by Langston Hughes ‧ RELEASE DATE: Aug. 1, 1996
Eight of the forty-seven stories in this welcome volume of Hughes's short fiction have never before been collected, and the rest are from long out-of-print books. The chronological arrangement (the pieces were written between 1919 and 1963) gives us a full appreciation of Hughes's evolution as a man of letters. Three high-school tales not previously collected demonstrate Hughes'syouthful social conscience and his early, solid command of his craft. His early protagonists struggle against poverty, leading lives of quiet sorrow. A series of sea stories reflects his own experience as a sailor, all involving trips to the West Coast of Africa, where, variously, sailors fight over a beautiful native girl, a naive missionary girl commits suicide after a sailor compromises her virtue, and a romantic European is entranced by his African wife. A number of pieces from the '30s concern the black artist's ambivalent relation to his white patrons: In ""The Blues I'm Playing,"" a brilliant pianist defies her condescending sponsor to marry a young doctor; and the bohemians in ""Slave on the Rock"" degrade their black servants while romanticizing the black race. Throughout the Depression, Hughes documented the struggle of blacks simply to survive. In one story, a homeless man hallucinates about breakinginto a church and finding Christ himself inside. Hughes's Communist sympathies also surface in a few pieces, as in a tale of racism and red-baiting at the WPA, or the superb record of a failed strike by black actors in ""Trouble with the Angels."" But many of the stories simply chronicle the vibrancy of Harlem life, the passions of ordinary black people, and the indignities of everyday racism. ""On Friday Morning"" is the heartbreaking tale of an aspiring artist denied her art school scholarship because of her race. Stories that, at their best, provide a remarkable portrait of black America over several crucial decades: an important collection that can only enhance our admiration of a great American writer.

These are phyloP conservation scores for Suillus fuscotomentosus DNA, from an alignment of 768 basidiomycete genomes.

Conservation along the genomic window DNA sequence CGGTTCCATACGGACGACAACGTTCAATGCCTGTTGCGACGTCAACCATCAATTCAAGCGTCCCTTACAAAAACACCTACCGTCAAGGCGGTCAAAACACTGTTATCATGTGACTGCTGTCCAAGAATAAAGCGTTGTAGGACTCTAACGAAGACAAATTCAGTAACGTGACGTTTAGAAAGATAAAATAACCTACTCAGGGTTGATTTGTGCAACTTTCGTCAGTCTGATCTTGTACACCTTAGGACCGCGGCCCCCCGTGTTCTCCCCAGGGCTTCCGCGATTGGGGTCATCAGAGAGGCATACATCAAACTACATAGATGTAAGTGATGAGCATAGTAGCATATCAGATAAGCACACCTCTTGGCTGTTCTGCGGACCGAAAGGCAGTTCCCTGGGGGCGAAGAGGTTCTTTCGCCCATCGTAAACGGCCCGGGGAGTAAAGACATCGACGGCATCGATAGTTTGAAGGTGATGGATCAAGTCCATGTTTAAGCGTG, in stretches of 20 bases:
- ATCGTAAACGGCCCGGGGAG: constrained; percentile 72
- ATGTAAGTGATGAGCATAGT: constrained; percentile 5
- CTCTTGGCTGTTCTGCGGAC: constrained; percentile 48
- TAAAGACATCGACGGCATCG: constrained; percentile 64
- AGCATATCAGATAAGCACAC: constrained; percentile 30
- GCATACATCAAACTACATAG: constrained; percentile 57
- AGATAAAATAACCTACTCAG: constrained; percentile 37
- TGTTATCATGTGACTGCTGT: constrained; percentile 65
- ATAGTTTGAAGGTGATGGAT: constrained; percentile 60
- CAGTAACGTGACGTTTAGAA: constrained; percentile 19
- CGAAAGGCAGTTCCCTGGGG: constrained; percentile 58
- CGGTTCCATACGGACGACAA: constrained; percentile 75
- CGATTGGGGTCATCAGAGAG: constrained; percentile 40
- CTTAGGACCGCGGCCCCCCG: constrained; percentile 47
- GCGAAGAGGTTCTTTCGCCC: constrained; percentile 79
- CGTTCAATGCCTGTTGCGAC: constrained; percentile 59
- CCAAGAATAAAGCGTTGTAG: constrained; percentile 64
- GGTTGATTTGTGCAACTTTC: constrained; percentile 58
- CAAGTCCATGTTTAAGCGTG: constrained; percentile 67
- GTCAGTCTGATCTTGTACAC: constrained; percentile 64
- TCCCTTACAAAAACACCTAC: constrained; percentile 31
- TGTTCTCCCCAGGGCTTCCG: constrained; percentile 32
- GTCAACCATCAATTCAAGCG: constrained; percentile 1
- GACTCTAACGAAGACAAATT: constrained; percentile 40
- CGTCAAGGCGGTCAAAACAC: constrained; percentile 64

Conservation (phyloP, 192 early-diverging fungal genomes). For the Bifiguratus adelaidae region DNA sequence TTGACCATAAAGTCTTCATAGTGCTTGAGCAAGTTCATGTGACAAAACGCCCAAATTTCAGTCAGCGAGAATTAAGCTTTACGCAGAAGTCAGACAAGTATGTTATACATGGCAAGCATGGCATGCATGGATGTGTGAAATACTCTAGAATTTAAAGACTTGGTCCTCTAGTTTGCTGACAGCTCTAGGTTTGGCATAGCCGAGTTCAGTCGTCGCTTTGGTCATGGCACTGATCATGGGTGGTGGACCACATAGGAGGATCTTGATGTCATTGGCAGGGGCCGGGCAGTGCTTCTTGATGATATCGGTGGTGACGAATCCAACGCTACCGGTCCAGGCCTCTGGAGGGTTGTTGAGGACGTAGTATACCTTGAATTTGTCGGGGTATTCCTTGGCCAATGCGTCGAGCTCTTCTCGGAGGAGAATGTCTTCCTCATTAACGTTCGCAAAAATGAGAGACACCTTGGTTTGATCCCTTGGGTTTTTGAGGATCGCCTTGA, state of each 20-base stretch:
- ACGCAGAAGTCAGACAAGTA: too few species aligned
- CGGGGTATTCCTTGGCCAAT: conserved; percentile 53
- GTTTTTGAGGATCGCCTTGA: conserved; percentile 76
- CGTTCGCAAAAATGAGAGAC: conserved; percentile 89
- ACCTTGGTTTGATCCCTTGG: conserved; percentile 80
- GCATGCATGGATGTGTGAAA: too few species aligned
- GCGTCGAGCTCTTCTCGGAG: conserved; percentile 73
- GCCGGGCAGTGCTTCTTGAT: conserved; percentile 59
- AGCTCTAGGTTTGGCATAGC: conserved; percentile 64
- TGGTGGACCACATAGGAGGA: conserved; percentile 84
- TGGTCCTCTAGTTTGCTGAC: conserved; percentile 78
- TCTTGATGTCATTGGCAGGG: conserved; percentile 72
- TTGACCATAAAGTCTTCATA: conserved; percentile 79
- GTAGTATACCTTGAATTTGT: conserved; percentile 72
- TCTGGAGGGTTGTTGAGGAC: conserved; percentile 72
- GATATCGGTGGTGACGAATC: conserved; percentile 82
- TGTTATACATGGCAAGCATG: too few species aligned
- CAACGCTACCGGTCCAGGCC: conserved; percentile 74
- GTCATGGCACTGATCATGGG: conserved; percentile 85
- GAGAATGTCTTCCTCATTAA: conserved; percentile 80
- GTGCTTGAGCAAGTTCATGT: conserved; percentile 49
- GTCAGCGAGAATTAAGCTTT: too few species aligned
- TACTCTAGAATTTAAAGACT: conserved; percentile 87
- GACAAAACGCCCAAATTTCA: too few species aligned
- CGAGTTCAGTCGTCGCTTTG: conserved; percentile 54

Pub Date: Aug. 1, 1996
Page Count: 320
Publisher: Hill & Wang
Review Posted Online: N/A
Kirkus Reviews Issue: July 15, 1996
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